A crisis management plan helps your organization avoid recovery delays, operational disruptions, and financial disasters. Therefore, is there a difference between a disaster recovery plan and a crisis management plan?
The Houston Chronicle says, “A crisis is any event that threatens your company. This can range from a natural disaster to the loss of a major client or a scandal among your executives” (Source: Chon.com).
Under most circumstances, many IT departments regard a “crisis” as a natural disaster or other event that can result in technical downtime. However, there is still a very human side of crisis management that also needs to be addressed.
Crisis Management Outside of a Disaster
When you are creating your organization’s DRP and BCP, don’t forget to plan for other events that could be considered a “crisis.” For example:
- Financial crisis (Catastrophic losses, cost increases, bankruptcy, etc.)
- Employee malevolence (Product tampering, terrorism, theft, etc.)
- Executive malpractice (Scandal, organizational reputation, corruption, etc.)
While you may have already taken measures to protect your business against the effects of a natural or technical disruption, adding elements of a crisis management plan to your DRP can help support your organization for other crises.
Your crisis management plan can to incorporate the following three elements:
1. A Crisis Communication Team
Identify key players in your organization to respond during a crisis. These may, or may not, be the same individuals who respond to a natural or technical disaster. Establish a chain of command to streamline the way the responders act in different circumstances. For example, the crisis management team can include a PR representative and a senior executive, in addition to the disaster recovery plan team.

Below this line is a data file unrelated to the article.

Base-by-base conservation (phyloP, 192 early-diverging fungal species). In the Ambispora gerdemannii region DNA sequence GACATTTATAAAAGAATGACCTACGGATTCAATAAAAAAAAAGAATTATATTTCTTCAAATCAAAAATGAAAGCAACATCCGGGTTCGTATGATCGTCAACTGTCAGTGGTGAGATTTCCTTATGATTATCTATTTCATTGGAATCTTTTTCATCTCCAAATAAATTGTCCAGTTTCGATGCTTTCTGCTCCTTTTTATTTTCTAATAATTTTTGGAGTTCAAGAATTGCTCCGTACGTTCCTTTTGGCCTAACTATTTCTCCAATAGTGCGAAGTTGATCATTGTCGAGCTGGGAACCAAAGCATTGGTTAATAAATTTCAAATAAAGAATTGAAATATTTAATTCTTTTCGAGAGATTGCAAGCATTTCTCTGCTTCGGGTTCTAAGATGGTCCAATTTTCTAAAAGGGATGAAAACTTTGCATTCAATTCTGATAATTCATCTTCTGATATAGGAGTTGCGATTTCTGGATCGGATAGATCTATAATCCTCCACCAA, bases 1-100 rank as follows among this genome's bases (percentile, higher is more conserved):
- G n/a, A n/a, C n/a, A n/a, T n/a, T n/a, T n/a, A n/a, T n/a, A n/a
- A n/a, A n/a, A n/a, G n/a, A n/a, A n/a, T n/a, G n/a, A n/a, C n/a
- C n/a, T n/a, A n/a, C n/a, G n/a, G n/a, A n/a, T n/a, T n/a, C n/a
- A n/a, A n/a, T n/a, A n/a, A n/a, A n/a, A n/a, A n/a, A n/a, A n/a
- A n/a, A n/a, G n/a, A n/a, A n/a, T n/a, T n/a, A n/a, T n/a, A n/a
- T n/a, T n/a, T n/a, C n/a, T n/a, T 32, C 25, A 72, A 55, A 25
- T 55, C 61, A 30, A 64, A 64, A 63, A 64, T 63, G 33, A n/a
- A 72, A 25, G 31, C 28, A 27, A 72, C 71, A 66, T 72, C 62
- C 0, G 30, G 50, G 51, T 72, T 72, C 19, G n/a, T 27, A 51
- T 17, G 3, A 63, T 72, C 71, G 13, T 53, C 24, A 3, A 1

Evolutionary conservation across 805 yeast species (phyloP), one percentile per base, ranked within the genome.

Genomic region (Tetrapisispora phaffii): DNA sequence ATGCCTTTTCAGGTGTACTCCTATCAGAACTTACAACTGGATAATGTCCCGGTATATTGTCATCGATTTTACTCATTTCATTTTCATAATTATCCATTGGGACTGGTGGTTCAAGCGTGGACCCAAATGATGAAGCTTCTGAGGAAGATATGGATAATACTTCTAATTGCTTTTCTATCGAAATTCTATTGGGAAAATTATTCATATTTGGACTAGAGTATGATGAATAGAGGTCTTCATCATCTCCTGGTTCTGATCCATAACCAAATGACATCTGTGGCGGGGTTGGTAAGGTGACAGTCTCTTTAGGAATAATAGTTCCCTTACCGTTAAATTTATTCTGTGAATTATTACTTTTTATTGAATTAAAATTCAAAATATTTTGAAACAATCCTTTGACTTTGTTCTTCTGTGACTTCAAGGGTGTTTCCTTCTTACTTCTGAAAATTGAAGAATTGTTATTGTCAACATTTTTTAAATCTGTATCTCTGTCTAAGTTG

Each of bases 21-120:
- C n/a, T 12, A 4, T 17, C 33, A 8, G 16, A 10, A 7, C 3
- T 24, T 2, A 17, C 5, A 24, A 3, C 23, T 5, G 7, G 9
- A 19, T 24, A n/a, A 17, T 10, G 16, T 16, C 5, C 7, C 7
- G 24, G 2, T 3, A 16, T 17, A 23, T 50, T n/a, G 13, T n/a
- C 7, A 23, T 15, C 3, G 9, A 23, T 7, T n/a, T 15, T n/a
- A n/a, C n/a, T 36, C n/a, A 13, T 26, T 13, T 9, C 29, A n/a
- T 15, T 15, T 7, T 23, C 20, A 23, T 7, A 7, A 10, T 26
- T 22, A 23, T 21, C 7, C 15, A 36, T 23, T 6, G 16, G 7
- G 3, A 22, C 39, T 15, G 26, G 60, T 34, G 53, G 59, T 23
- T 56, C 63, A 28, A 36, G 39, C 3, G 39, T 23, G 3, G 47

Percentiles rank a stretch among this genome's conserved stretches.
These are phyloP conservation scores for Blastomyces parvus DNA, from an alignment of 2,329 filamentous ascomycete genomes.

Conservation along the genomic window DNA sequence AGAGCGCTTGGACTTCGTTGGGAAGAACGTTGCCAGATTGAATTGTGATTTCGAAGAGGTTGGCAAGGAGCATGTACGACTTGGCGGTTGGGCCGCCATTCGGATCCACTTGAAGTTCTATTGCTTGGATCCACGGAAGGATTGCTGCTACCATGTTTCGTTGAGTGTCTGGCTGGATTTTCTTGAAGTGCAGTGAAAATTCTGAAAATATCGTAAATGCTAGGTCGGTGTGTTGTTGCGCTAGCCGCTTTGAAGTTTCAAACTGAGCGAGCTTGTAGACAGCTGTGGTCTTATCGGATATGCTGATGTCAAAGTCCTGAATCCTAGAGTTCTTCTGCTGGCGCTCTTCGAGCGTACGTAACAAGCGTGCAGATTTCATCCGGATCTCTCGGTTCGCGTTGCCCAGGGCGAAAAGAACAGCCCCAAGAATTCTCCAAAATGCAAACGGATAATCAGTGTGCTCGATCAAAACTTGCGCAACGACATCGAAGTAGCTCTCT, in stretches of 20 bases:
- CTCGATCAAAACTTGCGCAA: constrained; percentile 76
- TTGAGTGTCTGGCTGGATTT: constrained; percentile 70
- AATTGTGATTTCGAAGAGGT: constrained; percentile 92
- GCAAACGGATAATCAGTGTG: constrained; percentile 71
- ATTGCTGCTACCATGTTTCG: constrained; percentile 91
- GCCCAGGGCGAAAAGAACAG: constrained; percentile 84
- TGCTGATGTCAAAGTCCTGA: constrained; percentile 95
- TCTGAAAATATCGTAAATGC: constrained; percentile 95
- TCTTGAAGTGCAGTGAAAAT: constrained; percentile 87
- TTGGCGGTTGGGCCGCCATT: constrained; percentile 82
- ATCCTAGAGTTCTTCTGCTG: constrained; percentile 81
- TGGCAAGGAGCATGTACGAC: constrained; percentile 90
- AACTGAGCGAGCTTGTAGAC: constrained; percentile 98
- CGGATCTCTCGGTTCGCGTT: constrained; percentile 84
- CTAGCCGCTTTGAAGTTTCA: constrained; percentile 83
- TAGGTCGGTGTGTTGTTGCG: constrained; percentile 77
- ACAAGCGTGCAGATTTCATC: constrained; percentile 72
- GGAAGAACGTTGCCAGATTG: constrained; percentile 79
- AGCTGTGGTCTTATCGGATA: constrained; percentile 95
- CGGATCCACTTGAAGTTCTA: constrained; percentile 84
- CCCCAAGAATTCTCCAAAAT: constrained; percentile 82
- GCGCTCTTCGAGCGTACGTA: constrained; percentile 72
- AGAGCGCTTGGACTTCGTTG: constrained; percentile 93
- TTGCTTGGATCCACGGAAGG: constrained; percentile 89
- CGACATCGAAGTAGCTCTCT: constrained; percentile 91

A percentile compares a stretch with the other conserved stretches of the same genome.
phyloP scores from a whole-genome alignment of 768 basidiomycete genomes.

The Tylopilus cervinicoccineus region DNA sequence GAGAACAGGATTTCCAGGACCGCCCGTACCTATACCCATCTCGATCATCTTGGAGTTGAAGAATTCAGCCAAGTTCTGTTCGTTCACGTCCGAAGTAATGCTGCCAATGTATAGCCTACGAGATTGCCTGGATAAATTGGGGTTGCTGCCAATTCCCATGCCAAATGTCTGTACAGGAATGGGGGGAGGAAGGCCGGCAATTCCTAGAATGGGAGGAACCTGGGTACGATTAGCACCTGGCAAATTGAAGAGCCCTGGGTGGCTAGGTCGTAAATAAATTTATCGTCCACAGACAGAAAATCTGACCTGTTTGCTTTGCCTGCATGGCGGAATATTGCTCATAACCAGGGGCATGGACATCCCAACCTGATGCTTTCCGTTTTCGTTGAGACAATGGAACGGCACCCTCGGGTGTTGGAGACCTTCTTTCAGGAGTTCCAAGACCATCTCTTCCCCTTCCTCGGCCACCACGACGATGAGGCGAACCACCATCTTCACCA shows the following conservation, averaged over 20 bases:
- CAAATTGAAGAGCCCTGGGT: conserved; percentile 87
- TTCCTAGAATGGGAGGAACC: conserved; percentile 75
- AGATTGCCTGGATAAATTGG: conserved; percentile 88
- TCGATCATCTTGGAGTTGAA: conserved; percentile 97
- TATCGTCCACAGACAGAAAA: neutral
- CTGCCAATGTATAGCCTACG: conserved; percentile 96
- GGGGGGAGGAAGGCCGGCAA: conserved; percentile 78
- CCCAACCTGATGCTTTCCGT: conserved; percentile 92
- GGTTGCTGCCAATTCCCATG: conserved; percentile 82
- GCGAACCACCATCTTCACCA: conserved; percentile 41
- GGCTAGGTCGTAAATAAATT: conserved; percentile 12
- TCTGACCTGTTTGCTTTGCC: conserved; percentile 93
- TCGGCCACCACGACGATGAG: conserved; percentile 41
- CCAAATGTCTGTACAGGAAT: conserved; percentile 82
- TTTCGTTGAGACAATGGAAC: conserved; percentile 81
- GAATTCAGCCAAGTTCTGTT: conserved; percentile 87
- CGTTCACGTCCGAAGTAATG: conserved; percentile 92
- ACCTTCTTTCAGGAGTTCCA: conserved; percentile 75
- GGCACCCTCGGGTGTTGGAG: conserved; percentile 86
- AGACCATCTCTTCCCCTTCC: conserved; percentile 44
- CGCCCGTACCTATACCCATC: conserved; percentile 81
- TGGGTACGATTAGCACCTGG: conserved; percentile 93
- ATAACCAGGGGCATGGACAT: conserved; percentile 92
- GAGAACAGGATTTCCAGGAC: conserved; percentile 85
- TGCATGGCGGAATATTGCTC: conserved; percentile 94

2. Crisis Risk Assessment
Address problems before they happen. Technical professionals conduct a BIA, or business impact analysis, to determine the factors that pose risks to the business’s infrastructure. The crisis management team should complete a risk assessment to foresee responses other than those of a technical nature.
3. Communication Channels
With natural and technical disasters, channels of communication can get strained quickly. Telecommunications during a crisis need to be carefully monitored, depending on the situation. For example, if the organization is hacked, responders might need to use a different communication channel to avoid leaking more information. Plan contingencies to deal with bumps in the original communication plan.
Your Crisis Management Plan
You can think of a crisis management plan as an ancillary plan to support the organization for situations that occur outside the realm of a standard disaster recovery plan. Many of the same principles – like having a dedicated response team, leveraging enterprise technology tools, and anticipating multiple scenarios – also apply to designing your disaster recovery and business continuity plan.
Take advantage of the expertise of your local IT solutions provider. Certified consultants can help you design and deploy a DRP to work beside your crisis management plan. Contact Centre Technologies for more information about our disaster recovery and business continuity solutions today.